Every significant rocket ever launched into space has used the same shape to direct the fire that comes out of the tail — it looks like a bell, and it's inefficient. For a rocket, small inefficiencies translate into greatly enlarged costs in sending stuff to space. Inefficiencies mean it's more expensive to launch the satellites that enable TV broadcasting, weather forecasting, GPS and other technologies that we use every day on Earth. One potentially better replacement for this bell-shaped nozzle is called an “aerospike," which is a concept that has existed since the 1950s, but that has yet to propel any rocket into orbit because of a lack of experimental data to support the decades of theory of its operation. Simply put, it seems that few people are experimenting with aerospikes because few people have before, leading to a cycle in which the development of the concept has stagnated and space companies are unwilling to take on the risk of building this “unproven" technology.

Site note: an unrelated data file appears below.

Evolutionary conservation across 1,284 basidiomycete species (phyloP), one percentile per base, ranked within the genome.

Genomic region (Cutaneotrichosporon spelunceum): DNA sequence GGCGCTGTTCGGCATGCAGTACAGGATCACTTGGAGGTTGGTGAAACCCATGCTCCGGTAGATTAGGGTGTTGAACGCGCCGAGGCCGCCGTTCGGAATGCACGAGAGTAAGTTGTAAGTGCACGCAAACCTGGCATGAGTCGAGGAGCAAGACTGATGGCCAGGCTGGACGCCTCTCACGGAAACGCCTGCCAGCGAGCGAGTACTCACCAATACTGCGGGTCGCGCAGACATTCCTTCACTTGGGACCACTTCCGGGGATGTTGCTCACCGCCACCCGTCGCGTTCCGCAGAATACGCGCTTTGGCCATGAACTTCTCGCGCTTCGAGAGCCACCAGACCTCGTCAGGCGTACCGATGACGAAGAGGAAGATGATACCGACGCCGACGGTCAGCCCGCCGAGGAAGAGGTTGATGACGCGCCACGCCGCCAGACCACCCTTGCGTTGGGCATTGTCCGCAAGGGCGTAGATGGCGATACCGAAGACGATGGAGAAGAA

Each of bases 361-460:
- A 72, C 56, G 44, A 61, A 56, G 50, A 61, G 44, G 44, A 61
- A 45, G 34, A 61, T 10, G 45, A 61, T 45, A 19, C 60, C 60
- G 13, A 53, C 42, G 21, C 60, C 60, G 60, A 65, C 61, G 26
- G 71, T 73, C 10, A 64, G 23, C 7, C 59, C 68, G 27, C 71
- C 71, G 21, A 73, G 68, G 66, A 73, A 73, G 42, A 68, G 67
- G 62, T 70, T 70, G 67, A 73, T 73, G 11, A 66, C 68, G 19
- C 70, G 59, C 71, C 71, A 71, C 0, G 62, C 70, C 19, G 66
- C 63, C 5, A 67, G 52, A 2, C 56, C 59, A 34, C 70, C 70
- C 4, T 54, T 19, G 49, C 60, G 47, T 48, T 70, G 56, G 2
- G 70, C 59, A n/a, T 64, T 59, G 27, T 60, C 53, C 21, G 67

My senior thesis aimed to provide some of that experimental data and renew interest in the aerospike. I have designed two scaled-down rockets, one with the classic bell-shaped nozzle and one with an aerospike, and am using wind tunnels available on Princeton's campus to simulate their launch at twice the speed of sound. The data provided by these experiments will hopefully support the theory that aerospikes can operate more efficiently than bell nozzles and encourage other research and industry groups to use the aerospike on full-scale rockets.